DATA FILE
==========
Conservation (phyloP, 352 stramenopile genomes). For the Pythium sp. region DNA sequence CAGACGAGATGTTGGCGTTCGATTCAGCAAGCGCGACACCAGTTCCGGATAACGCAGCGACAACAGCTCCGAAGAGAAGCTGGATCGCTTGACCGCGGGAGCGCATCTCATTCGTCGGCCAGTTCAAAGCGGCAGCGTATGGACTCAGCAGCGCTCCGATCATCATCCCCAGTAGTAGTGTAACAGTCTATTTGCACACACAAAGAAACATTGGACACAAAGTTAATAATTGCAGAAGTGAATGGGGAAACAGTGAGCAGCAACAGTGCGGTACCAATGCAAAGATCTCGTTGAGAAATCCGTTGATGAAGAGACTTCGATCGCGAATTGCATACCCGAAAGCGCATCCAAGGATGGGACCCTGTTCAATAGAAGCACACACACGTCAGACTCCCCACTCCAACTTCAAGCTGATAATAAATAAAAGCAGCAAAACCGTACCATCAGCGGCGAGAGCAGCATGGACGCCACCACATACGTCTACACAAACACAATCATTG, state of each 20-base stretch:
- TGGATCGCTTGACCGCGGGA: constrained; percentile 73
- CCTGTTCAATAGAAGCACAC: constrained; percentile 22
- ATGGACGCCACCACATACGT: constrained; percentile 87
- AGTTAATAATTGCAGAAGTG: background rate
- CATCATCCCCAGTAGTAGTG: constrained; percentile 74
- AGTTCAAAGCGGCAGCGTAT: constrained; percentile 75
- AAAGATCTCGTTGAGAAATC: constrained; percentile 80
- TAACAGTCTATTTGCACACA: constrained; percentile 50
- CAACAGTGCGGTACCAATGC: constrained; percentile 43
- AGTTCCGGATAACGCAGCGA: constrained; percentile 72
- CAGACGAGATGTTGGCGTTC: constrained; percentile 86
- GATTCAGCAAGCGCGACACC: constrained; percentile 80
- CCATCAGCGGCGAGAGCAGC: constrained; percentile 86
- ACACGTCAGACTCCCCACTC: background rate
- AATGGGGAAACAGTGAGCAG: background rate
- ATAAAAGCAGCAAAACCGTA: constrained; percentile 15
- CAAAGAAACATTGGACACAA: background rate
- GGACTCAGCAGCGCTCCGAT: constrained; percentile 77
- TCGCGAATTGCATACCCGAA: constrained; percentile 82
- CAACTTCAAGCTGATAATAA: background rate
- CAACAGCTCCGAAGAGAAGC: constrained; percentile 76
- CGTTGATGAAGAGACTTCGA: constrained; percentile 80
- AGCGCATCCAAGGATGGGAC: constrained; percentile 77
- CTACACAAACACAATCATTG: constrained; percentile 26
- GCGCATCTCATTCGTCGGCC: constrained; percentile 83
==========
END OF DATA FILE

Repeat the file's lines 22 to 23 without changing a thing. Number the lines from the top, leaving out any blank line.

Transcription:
- CAACAGCTCCGAAGAGAAGC: constrained; percentile 76
- CGTTGATGAAGAGACTTCGA: constrained; percentile 80